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Everyday Resistance: A Refuge for the Green Movement


22 Oct 2010 04:0013 Comments

25_8907101815_L600-1.jpg"Quiet encroachment" of evolutionary change lays foundation for democratic resurgence.

[ opinion ] As Iranians poured into their nation's streets in June 2009 to protest President Mahmoud Ahmadinejad's re-election, the world watched with awe and anticipation. Anger over the manipulated poll results and dissatisfaction with the general mismanagement of the state's affairs appeared to fuel a popular resolve not seen since the Islamic Revolution. At the time, commentators prognosticated that if the dissenting Green Movement failed to achieve its objectives in the immediate term, a continued process of collective resistance would eventually force structural or systemic change.

Nader Hashemi's statements to Time in early July 2009 echoed the assessments of many. In his view, "the ruling elite has suffered a huge blow to their credibility," and that with a large number of Iranians unified behind the Green Movement "it will be very difficult to forever crush the opposition and go back to the way things were."

As is widely known, the Islamic Republic, after recovering from the shock of the unrest, initiated a campaign of intimidation and persecution to subdue the opposition. Security forces detained and tried inciters of the "sedition," stepped up surveillance of ordinary Iranians, and forcefully disrupted unsanctioned public gatherings. Reformist newspapers were shuttered and the state-run media disseminated propaganda aimed at undermining the reformists' political platforms and reputation for personal integrity.

Yet, despite these coercive tactics, the defeated presidential candidates and the movement's de facto leaders Mir Hossein Mousavi and Mehdi Karroubi actively denounced the election as fraudulent, pointing to the heavy-handedness of the authorities as evidence. The government's inability to effectively muzzle the two men, combined with the opposition's intermittent organization of protests, sustained the initial optimism the Green Movement inspired among both Iranians and outsiders. Author and journalist Robin Wright, for instance, confidently proclaimed six months after the election that the movement's resilience and courage was "setting historic precedents" and that the "the opposition has the momentum."

However, with no notable demonstrations since December, renewed rumors of Mousavi and Karroubi's imminent arrests, and the official exclusion of leading reform parties from the political process, coverage of the Green Movement has turned somber.

In the August 16 New Yorker, John Anderson reported that the opposition found itself fractured, fatigued, and demoralized. One Iranian he spoke with summarized the situation: "Despotism works.... The reform movement is over." And this observer is not alone in sounding the movement's death knell. Faezeh Hashemi Rafsanjani, former reformist parliamentarian and daughter of Ayatollah Ali Akbar Hashemi Rafsanjani, recently told Foreign Policy that "the exuberance, hope, and excitement of the [post-election period] has given its place to depression and hopelessness." Similarly, Mehrzad Boroujerdi, a Syracuse University professor of political science, opined to the Washington Times that the regime had "generally gotten rid of the Green Movement." Even the Reuters wire service -- usually a "just the facts" news source -- has joined the chorus, declaring that the Green "campaign seems to be fading."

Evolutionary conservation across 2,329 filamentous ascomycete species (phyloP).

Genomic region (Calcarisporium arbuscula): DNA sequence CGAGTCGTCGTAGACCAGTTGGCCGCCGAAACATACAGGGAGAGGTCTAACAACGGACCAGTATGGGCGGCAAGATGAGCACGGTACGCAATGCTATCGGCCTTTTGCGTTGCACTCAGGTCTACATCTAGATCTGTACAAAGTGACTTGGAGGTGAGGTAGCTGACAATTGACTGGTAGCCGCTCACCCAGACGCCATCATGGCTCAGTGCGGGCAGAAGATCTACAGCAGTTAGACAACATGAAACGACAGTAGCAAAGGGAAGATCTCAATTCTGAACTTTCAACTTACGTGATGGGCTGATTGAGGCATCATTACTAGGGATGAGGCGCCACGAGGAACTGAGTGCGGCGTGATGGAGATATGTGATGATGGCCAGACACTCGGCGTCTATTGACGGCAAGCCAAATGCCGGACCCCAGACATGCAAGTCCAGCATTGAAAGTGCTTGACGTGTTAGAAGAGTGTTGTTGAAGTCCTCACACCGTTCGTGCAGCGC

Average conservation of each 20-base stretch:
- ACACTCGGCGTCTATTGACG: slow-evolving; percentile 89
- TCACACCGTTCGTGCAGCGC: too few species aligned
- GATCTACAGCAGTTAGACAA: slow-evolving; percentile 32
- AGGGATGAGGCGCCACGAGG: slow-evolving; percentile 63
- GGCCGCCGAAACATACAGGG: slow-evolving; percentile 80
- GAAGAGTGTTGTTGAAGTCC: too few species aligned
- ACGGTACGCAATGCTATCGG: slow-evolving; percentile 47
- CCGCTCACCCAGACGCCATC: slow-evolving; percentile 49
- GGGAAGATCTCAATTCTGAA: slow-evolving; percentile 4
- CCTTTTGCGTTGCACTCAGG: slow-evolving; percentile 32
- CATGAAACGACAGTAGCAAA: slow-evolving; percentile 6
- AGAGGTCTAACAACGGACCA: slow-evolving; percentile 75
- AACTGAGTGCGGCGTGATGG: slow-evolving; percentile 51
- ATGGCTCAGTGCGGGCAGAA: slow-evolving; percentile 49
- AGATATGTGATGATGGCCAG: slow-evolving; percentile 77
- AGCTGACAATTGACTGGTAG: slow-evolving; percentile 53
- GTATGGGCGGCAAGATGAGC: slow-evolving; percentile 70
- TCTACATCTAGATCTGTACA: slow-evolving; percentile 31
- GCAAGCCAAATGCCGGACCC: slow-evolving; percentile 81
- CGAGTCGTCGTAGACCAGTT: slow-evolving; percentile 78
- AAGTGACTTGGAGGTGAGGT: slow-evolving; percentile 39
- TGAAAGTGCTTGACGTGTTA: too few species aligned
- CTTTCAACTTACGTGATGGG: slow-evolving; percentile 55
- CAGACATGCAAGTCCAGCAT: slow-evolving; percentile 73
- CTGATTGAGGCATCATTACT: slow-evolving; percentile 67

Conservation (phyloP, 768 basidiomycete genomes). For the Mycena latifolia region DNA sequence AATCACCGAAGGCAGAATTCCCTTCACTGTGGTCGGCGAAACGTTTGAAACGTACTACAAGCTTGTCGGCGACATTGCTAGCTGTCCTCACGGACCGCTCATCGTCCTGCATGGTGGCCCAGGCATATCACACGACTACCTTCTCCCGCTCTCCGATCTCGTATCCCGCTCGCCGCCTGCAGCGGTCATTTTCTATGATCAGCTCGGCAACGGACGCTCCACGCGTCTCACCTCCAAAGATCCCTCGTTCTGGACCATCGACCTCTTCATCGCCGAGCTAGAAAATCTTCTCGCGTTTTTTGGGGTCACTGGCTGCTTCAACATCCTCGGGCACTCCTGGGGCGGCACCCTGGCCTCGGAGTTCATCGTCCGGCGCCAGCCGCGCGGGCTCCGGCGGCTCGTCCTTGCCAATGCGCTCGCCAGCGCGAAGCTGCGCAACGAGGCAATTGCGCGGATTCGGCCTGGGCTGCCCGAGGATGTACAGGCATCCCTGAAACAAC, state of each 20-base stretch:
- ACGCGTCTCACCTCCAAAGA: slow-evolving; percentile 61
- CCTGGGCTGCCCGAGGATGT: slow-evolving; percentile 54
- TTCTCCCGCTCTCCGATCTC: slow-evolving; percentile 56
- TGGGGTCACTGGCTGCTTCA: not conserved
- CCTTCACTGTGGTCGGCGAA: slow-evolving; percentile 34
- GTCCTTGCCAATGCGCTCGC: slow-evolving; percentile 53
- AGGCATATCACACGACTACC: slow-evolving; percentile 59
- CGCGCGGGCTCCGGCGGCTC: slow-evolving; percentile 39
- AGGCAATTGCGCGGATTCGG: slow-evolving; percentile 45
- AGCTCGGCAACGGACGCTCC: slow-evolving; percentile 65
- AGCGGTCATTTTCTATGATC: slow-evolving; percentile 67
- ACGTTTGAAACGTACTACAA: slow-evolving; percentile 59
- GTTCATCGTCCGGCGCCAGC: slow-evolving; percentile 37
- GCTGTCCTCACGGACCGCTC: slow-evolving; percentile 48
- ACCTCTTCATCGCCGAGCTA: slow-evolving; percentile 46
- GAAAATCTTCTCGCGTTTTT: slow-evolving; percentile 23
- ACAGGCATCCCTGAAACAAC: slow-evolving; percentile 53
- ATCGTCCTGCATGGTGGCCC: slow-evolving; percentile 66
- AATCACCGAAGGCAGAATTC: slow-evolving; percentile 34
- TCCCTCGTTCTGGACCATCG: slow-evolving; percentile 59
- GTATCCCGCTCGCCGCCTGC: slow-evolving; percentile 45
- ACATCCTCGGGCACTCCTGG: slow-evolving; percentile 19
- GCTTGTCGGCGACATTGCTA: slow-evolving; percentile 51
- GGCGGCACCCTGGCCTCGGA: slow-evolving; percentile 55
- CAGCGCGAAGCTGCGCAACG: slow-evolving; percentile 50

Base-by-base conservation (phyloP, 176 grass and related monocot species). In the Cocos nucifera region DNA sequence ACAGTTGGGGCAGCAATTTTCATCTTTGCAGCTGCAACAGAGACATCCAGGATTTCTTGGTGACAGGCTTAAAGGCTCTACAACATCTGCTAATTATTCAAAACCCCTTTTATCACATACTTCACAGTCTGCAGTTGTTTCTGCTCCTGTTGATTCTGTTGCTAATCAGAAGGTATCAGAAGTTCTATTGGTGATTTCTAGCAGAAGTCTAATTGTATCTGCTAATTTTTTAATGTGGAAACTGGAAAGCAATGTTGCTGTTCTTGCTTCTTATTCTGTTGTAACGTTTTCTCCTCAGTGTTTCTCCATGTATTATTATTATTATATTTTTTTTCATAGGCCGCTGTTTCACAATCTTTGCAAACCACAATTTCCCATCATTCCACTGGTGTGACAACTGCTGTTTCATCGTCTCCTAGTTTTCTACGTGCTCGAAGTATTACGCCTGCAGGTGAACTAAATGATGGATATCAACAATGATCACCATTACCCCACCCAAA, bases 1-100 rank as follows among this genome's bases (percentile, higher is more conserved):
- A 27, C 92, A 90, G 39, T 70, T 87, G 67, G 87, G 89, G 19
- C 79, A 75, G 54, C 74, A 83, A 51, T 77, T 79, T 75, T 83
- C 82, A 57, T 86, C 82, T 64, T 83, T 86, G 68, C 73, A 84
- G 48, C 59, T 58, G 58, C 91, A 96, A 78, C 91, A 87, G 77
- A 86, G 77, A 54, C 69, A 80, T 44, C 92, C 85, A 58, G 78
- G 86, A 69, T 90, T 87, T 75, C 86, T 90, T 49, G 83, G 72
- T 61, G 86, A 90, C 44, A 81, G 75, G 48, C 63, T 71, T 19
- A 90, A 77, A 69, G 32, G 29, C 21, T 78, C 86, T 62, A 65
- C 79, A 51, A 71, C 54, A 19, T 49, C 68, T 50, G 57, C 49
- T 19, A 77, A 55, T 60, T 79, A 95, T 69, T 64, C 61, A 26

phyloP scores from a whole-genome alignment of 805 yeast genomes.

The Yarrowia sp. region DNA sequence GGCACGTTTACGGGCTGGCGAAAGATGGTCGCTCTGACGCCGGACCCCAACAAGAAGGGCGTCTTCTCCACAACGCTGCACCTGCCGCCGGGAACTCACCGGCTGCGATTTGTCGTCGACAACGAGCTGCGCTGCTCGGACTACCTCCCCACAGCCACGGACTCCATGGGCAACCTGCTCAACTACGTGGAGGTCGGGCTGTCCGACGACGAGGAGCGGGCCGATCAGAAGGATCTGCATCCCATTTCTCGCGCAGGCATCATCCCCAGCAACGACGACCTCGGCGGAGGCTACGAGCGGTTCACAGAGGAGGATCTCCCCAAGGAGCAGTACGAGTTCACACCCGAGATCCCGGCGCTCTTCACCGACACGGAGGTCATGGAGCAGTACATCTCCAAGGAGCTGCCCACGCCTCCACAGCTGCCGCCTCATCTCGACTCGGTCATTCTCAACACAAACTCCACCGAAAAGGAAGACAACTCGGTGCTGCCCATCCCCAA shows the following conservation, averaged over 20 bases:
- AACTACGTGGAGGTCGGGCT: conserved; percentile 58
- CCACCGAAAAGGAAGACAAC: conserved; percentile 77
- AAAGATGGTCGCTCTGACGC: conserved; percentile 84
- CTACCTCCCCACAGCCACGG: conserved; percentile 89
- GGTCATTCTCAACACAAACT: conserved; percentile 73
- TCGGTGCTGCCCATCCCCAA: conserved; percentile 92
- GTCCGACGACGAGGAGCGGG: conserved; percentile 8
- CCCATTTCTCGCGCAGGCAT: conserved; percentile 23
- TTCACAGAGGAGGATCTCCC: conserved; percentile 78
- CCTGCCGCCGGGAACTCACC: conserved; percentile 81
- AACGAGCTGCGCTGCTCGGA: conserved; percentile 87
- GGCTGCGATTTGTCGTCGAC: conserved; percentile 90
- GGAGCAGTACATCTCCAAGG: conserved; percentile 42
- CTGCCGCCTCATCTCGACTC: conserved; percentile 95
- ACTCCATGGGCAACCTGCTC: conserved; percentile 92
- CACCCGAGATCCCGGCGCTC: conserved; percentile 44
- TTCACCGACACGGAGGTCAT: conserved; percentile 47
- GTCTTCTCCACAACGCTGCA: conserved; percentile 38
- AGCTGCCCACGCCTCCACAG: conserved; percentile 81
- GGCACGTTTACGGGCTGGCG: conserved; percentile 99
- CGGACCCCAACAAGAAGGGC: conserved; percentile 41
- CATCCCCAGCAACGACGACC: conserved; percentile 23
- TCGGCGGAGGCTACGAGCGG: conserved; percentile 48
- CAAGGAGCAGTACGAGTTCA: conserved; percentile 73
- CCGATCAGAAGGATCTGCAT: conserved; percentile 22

Despite this pessimism, the Green Movement is not moribund. It is, instead, transitioning back to its pre-election contours: a nonmovement embodying the ideals and convictions that were publicly expressed by Iranians last summer. The term nonmovement, as employed by Iranian-born sociologist Asef Bayat, refers to the shared everyday practices of individuals acting without structure, where those practices subtly confront social controls imposed by authorities.

In one effort to expound this concept, Bayat examines female participation in Iran's higher education system and its subsequent sociopolitical impact. He notes that in recent years, the number of Iranian women pursuing and attaining university degrees has surpassed the comparable number of men. Due to their education, females are increasingly employed in positions superior to less-skilled men, thus introducing the traditionally taboo issue of workplace gender relations as a "safe" practical question separated from its reformist origins.

Bayat's point is not to suggest that a glass ceiling has been broken -- as he concedes, that is far from the case. Rather, he aims to demonstrate that the decision of many women to seek a university degree and the results of their individual decisions has produced a dialogue on a topic anathema to the government. While collective challenges to patriarchy, such as the One Million Signatures campaign, are more visible, their organization and outwardly adversarial platform renders them easy targets for government suppression. Conversely, to use a coinage of Bayat's, the "quiet encroachment" by women on traditionally male domains has not drawn the ire of the government.